Color additives such as what you see in many foods and beverages are dyes, pigments, and other substances that alter the color of a food, drug, or cosmetic item (or even the human body). Common items that contain dyes are fruit punches, toothpaste, cough syrup, and cereal.
The FDA states that color additives are safe when used correctly, but since the FDA cannot guarantee absolute certainty on any one substance, many proceed with caution when using color additives. When deciding if a new type of color additive will be approved with FDA food registration or not, they will determine if there is a reasonable certainty of no harm for its use.
The FDA regulates color additives that are only used in the United States. They are subject to the law for approval and can only be used in compliance with approved uses. The FDA will evaluate safety data to ensure it is safe to use for the intended purpose. The FDA has banned the use of color additives that cause cancer in animals and humans.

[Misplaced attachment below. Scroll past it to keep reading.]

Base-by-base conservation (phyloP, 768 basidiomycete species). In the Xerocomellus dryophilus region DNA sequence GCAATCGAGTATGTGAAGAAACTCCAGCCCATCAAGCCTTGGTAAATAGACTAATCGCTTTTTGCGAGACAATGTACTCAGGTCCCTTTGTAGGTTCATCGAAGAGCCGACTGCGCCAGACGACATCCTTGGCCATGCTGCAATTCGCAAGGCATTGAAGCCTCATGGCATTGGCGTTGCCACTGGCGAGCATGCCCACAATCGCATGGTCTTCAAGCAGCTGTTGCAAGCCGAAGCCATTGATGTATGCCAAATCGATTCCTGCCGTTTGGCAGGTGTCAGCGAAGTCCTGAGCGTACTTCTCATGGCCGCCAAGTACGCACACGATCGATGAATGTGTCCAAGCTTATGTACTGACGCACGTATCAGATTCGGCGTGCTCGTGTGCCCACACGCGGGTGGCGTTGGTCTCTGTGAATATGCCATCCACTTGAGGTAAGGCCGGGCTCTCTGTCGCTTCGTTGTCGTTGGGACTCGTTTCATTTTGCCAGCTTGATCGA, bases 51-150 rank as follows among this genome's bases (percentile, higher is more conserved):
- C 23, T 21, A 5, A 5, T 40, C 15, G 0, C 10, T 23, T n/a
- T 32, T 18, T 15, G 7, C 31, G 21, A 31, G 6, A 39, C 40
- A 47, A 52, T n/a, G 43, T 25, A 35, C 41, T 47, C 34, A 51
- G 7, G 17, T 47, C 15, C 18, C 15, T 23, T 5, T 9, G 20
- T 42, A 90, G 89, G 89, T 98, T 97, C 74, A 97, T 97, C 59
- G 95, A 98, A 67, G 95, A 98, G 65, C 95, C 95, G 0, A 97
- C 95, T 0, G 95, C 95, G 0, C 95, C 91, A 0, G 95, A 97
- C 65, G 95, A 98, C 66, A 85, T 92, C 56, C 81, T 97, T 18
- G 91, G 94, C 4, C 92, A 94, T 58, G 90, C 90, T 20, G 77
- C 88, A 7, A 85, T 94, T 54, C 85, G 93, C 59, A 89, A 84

Some additives are exempt from batch certifications, which are sourced from plant, animal, and mineral sources. They are exempt from batch certification requirements but must comply with regulatory requirements since they are still artificial color additives. Examples of this would be caramel color and grape color extract.
Approval for one type of use does not automatically guarantee approval for other uses. Each color additive must be approved every time it is intended for separate use, even in FDA device registration. No color additives may be approved for injection into the skin.